Glucocorticoid Receptor Down-Regulation Affects Neural Stem Cell Proliferation and Hippocampal Neurogenesis

Mol Neurobiol. 2023 Nov 18. doi: 10.1007/s12035-023-03785-y. Online ahead of print.


Dysregulation of the hypothalamic-pituitary-adrenal axis and abnormalities in the glucocorticoid receptor (GR) have been linked to major depressive disorder. Given the critical role of GR in stress response regulation, we investigated the impact of GR changes on neural stem cells (NSCs) proliferation and hippocampal neurogenesis. Stress response was induced using dexamethasone (DEX), a GR agonist, which led to reduced proliferation of neural stem cells and neural progenitor cells, as well as decreased expression of GR. Additionally, a reduction of serum concentration within the culture media resulted in suppressed cell proliferation, accompanied by decreased GR expression. The association between GR expression and cell proliferation was further confirmed through GR siRNA knockdown and overexpression experiments. Furthermore, in vivo studies utilizing young male C57BL/6 mice demonstrated that corticosterone (CORT) (35 μg/ml) administered through drinking water for four weeks induced depression-like behavior, as indicated by increased immobility times in forced swimming and tail suspension tests. CORT exposure led to reduced GR and nestin expression levels, along with diminished numbers of BrdU-positive cells in the hippocampi, indicating impaired hippocampal neurogenesis. Taken together, our findings provide the first evidence that stress-induced downregulation of GR negatively affects neurogenesis by inhibiting NSCs proliferation.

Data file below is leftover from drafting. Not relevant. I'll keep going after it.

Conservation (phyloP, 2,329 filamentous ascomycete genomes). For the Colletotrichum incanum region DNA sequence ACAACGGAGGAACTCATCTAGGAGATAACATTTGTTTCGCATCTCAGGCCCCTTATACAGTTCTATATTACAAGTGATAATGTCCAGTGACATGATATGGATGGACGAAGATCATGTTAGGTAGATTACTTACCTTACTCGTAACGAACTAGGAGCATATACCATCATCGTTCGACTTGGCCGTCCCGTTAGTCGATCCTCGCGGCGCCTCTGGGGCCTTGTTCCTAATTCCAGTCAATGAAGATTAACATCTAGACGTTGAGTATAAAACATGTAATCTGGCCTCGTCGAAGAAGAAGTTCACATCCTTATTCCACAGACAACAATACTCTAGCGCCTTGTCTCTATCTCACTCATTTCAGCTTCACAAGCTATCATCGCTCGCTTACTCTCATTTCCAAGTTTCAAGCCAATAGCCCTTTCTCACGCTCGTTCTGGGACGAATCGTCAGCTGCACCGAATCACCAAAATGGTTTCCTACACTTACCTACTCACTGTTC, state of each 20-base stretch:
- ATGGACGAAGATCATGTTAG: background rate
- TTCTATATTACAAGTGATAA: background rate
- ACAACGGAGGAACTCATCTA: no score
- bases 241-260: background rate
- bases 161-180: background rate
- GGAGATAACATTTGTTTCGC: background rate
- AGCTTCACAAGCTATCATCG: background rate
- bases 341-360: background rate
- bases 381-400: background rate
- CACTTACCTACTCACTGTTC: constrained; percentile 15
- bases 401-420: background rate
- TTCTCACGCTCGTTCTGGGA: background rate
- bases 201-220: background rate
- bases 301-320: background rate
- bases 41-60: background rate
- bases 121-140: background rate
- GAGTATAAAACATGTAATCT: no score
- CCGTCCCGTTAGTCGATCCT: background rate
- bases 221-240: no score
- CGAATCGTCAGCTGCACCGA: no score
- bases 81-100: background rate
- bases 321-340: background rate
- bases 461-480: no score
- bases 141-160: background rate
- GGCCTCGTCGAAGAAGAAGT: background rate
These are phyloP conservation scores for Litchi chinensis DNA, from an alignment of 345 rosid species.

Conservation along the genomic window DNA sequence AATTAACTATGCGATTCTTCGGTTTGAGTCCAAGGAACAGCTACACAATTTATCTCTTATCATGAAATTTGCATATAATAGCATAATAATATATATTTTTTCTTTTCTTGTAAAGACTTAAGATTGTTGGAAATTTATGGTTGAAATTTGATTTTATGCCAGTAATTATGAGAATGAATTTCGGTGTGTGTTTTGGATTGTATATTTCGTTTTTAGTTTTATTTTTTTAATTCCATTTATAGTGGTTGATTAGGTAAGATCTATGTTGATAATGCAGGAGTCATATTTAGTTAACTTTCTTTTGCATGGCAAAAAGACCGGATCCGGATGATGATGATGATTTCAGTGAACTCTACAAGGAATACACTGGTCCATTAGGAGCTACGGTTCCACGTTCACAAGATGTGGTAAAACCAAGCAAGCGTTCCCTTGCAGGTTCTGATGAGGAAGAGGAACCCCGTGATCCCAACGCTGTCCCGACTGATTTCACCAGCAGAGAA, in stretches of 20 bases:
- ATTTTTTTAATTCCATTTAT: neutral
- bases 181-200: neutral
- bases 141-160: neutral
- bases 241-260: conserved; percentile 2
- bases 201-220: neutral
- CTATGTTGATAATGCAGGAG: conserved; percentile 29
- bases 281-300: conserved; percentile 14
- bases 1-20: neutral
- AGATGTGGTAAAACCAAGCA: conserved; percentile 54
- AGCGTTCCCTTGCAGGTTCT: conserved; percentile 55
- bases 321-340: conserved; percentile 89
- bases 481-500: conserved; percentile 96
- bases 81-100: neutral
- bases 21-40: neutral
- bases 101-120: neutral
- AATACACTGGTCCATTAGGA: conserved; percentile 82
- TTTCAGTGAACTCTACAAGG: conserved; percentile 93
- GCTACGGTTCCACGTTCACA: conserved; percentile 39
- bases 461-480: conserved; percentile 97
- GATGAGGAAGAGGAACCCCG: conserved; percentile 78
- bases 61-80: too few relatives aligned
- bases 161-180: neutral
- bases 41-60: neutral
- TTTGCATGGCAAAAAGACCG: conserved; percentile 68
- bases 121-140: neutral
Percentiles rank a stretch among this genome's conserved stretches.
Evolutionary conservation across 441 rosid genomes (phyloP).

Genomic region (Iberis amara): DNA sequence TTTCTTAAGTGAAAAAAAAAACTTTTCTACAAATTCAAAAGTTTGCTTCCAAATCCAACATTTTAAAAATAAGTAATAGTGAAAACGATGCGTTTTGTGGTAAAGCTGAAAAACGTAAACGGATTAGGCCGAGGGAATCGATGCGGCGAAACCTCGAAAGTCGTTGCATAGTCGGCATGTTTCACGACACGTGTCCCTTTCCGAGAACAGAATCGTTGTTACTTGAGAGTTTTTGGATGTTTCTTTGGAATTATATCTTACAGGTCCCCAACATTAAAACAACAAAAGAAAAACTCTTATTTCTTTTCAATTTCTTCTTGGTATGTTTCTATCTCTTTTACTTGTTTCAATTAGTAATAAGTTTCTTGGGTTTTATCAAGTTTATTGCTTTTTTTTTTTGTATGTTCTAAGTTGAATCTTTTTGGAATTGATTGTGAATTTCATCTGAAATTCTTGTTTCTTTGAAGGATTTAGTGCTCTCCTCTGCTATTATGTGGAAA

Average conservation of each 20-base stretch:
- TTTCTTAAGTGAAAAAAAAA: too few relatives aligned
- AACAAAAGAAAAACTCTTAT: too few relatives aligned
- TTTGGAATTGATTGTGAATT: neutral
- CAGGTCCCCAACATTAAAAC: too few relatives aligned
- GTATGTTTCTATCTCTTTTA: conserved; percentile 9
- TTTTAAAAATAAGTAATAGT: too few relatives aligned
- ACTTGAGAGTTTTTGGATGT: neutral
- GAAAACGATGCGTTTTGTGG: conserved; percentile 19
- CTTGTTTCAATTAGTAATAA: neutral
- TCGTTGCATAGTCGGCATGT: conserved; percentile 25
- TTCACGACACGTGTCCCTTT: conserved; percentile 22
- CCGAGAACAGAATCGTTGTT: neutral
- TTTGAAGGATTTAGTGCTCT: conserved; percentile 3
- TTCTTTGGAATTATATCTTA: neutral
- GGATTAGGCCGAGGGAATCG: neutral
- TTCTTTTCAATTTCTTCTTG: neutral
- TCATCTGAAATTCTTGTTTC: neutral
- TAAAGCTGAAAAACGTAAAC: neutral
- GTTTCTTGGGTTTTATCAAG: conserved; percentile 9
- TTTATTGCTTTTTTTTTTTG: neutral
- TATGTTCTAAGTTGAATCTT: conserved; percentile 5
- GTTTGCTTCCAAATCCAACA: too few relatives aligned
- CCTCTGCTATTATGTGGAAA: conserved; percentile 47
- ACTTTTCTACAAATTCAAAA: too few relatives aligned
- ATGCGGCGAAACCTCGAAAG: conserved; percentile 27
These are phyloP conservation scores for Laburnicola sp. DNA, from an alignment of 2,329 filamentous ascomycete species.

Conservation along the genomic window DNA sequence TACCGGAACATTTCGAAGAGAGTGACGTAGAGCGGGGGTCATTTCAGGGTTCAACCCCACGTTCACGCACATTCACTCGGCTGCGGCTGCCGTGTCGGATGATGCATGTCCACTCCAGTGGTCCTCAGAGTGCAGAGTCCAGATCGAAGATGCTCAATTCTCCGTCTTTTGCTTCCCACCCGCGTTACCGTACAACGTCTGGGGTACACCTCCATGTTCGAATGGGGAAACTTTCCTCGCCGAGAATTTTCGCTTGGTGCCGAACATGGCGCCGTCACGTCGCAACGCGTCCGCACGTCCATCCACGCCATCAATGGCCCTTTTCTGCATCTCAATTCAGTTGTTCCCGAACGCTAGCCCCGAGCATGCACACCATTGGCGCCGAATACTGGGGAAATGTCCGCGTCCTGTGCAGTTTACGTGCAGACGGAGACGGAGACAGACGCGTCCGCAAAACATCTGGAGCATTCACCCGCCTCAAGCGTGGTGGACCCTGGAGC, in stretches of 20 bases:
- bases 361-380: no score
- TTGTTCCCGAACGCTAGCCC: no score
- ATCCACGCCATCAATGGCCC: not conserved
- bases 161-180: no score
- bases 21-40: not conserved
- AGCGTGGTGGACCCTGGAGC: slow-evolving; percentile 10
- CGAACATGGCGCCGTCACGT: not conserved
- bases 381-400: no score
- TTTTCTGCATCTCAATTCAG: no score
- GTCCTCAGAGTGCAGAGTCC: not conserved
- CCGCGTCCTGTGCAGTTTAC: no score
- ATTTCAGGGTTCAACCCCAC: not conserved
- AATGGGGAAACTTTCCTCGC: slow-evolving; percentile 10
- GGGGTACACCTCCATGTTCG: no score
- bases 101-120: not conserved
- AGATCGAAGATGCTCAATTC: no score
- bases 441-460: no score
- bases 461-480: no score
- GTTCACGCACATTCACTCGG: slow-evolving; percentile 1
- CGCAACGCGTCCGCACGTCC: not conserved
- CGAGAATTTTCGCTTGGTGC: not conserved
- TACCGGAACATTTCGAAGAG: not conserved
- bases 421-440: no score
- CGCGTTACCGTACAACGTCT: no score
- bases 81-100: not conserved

Keywords: Dexamethasone; Glucocorticoid receptor; Major depressive disorder; Neural stem cell; Stress.